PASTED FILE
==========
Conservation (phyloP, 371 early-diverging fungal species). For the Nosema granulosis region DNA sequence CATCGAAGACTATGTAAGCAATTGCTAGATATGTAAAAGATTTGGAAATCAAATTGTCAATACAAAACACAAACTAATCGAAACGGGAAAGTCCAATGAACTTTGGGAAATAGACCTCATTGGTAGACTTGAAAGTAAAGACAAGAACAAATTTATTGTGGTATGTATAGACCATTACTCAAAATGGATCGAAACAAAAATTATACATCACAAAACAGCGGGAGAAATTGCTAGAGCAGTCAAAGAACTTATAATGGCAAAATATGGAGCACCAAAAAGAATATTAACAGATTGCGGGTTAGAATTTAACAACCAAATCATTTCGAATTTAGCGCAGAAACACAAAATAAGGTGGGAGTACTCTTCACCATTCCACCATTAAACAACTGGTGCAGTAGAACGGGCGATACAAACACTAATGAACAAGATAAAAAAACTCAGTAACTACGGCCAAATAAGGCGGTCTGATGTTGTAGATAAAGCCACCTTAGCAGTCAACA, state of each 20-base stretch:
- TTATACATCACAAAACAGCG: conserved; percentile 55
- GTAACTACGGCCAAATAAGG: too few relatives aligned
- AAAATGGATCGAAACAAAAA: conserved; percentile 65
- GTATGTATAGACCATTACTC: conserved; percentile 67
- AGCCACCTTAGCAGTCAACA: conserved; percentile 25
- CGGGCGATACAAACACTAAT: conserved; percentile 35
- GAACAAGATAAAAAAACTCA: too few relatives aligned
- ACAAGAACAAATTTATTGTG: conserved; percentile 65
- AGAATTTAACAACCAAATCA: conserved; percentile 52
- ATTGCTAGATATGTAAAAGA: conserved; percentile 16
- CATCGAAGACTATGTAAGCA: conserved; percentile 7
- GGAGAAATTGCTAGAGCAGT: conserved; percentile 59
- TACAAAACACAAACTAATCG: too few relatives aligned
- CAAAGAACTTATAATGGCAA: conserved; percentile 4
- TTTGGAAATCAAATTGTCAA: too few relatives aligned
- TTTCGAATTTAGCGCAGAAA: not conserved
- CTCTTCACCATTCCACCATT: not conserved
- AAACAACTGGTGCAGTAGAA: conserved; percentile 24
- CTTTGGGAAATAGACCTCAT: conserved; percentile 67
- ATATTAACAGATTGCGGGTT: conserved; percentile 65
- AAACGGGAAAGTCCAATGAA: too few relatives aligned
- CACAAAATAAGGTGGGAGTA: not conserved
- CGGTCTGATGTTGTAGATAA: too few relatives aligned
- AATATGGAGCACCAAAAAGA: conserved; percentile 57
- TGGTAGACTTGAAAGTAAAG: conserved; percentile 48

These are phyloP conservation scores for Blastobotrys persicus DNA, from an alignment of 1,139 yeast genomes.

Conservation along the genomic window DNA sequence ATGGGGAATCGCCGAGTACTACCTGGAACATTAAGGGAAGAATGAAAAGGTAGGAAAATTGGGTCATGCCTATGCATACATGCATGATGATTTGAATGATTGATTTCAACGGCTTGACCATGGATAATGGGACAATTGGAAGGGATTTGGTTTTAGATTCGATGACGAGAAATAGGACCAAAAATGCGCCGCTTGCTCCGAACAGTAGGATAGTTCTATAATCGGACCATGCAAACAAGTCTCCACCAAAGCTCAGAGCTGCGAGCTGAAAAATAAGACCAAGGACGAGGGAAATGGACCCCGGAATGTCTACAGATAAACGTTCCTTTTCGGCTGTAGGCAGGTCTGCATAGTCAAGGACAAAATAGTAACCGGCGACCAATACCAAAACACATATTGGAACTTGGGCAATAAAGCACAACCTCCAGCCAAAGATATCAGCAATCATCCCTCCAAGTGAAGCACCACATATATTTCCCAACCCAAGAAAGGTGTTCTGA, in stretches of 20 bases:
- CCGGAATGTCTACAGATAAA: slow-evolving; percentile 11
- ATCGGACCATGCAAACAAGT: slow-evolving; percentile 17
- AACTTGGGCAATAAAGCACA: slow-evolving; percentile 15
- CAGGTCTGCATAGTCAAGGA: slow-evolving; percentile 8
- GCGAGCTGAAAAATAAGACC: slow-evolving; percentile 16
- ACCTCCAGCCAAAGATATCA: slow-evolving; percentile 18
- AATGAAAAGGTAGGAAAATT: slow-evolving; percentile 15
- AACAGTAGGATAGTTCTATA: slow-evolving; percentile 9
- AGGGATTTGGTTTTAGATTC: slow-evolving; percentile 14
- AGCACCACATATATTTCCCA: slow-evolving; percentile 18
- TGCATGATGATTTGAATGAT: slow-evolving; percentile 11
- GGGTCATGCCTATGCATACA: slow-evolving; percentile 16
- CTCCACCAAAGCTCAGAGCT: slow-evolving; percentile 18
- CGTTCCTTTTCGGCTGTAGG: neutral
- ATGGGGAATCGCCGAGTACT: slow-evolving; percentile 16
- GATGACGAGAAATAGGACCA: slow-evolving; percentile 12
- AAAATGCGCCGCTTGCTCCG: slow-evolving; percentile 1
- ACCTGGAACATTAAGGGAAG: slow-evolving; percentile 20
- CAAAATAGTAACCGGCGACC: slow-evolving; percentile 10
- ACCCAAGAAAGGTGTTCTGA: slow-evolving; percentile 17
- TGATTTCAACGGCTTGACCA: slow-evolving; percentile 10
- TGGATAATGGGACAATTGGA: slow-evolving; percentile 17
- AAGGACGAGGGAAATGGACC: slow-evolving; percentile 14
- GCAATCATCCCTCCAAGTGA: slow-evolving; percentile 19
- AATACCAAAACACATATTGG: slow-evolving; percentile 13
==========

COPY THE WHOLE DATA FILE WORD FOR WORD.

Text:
Conservation (phyloP, 371 early-diverging fungal species). For the Nosema granulosis region DNA sequence CATCGAAGACTATGTAAGCAATTGCTAGATATGTAAAAGATTTGGAAATCAAATTGTCAATACAAAACACAAACTAATCGAAACGGGAAAGTCCAATGAACTTTGGGAAATAGACCTCATTGGTAGACTTGAAAGTAAAGACAAGAACAAATTTATTGTGGTATGTATAGACCATTACTCAAAATGGATCGAAACAAAAATTATACATCACAAAACAGCGGGAGAAATTGCTAGAGCAGTCAAAGAACTTATAATGGCAAAATATGGAGCACCAAAAAGAATATTAACAGATTGCGGGTTAGAATTTAACAACCAAATCATTTCGAATTTAGCGCAGAAACACAAAATAAGGTGGGAGTACTCTTCACCATTCCACCATTAAACAACTGGTGCAGTAGAACGGGCGATACAAACACTAATGAACAAGATAAAAAAACTCAGTAACTACGGCCAAATAAGGCGGTCTGATGTTGTAGATAAAGCCACCTTAGCAGTCAACA, state of each 20-base stretch:
- TTATACATCACAAAACAGCG: conserved; percentile 55
- GTAACTACGGCCAAATAAGG: too few relatives aligned
- AAAATGGATCGAAACAAAAA: conserved; percentile 65
- GTATGTATAGACCATTACTC: conserved; percentile 67
- AGCCACCTTAGCAGTCAACA: conserved; percentile 25
- CGGGCGATACAAACACTAAT: conserved; percentile 35
- GAACAAGATAAAAAAACTCA: too few relatives aligned
- ACAAGAACAAATTTATTGTG: conserved; percentile 65
- AGAATTTAACAACCAAATCA: conserved; percentile 52
- ATTGCTAGATATGTAAAAGA: conserved; percentile 16
- CATCGAAGACTATGTAAGCA: conserved; percentile 7
- GGAGAAATTGCTAGAGCAGT: conserved; percentile 59
- TACAAAACACAAACTAATCG: too few relatives aligned
- CAAAGAACTTATAATGGCAA: conserved; percentile 4
- TTTGGAAATCAAATTGTCAA: too few relatives aligned
- TTTCGAATTTAGCGCAGAAA: not conserved
- CTCTTCACCATTCCACCATT: not conserved
- AAACAACTGGTGCAGTAGAA: conserved; percentile 24
- CTTTGGGAAATAGACCTCAT: conserved; percentile 67
- ATATTAACAGATTGCGGGTT: conserved; percentile 65
- AAACGGGAAAGTCCAATGAA: too few relatives aligned
- CACAAAATAAGGTGGGAGTA: not conserved
- CGGTCTGATGTTGTAGATAA: too few relatives aligned
- AATATGGAGCACCAAAAAGA: conserved; percentile 57
- TGGTAGACTTGAAAGTAAAG: conserved; percentile 48

These are phyloP conservation scores for Blastobotrys persicus DNA, from an alignment of 1,139 yeast genomes.

Conservation along the genomic window DNA sequence ATGGGGAATCGCCGAGTACTACCTGGAACATTAAGGGAAGAATGAAAAGGTAGGAAAATTGGGTCATGCCTATGCATACATGCATGATGATTTGAATGATTGATTTCAACGGCTTGACCATGGATAATGGGACAATTGGAAGGGATTTGGTTTTAGATTCGATGACGAGAAATAGGACCAAAAATGCGCCGCTTGCTCCGAACAGTAGGATAGTTCTATAATCGGACCATGCAAACAAGTCTCCACCAAAGCTCAGAGCTGCGAGCTGAAAAATAAGACCAAGGACGAGGGAAATGGACCCCGGAATGTCTACAGATAAACGTTCCTTTTCGGCTGTAGGCAGGTCTGCATAGTCAAGGACAAAATAGTAACCGGCGACCAATACCAAAACACATATTGGAACTTGGGCAATAAAGCACAACCTCCAGCCAAAGATATCAGCAATCATCCCTCCAAGTGAAGCACCACATATATTTCCCAACCCAAGAAAGGTGTTCTGA, in stretches of 20 bases:
- CCGGAATGTCTACAGATAAA: slow-evolving; percentile 11
- ATCGGACCATGCAAACAAGT: slow-evolving; percentile 17
- AACTTGGGCAATAAAGCACA: slow-evolving; percentile 15
- CAGGTCTGCATAGTCAAGGA: slow-evolving; percentile 8
- GCGAGCTGAAAAATAAGACC: slow-evolving; percentile 16
- ACCTCCAGCCAAAGATATCA: slow-evolving; percentile 18
- AATGAAAAGGTAGGAAAATT: slow-evolving; percentile 15
- AACAGTAGGATAGTTCTATA: slow-evolving; percentile 9
- AGGGATTTGGTTTTAGATTC: slow-evolving; percentile 14
- AGCACCACATATATTTCCCA: slow-evolving; percentile 18
- TGCATGATGATTTGAATGAT: slow-evolving; percentile 11
- GGGTCATGCCTATGCATACA: slow-evolving; percentile 16
- CTCCACCAAAGCTCAGAGCT: slow-evolving; percentile 18
- CGTTCCTTTTCGGCTGTAGG: neutral
- ATGGGGAATCGCCGAGTACT: slow-evolving; percentile 16
- GATGACGAGAAATAGGACCA: slow-evolving; percentile 12
- AAAATGCGCCGCTTGCTCCG: slow-evolving; percentile 1
- ACCTGGAACATTAAGGGAAG: slow-evolving; percentile 20
- CAAAATAGTAACCGGCGACC: slow-evolving; percentile 10
- ACCCAAGAAAGGTGTTCTGA: slow-evolving; percentile 17
- TGATTTCAACGGCTTGACCA: slow-evolving; percentile 10
- TGGATAATGGGACAATTGGA: slow-evolving; percentile 17
- AAGGACGAGGGAAATGGACC: slow-evolving; percentile 14
- GCAATCATCCCTCCAAGTGA: slow-evolving; percentile 19
- AATACCAAAACACATATTGG: slow-evolving; percentile 13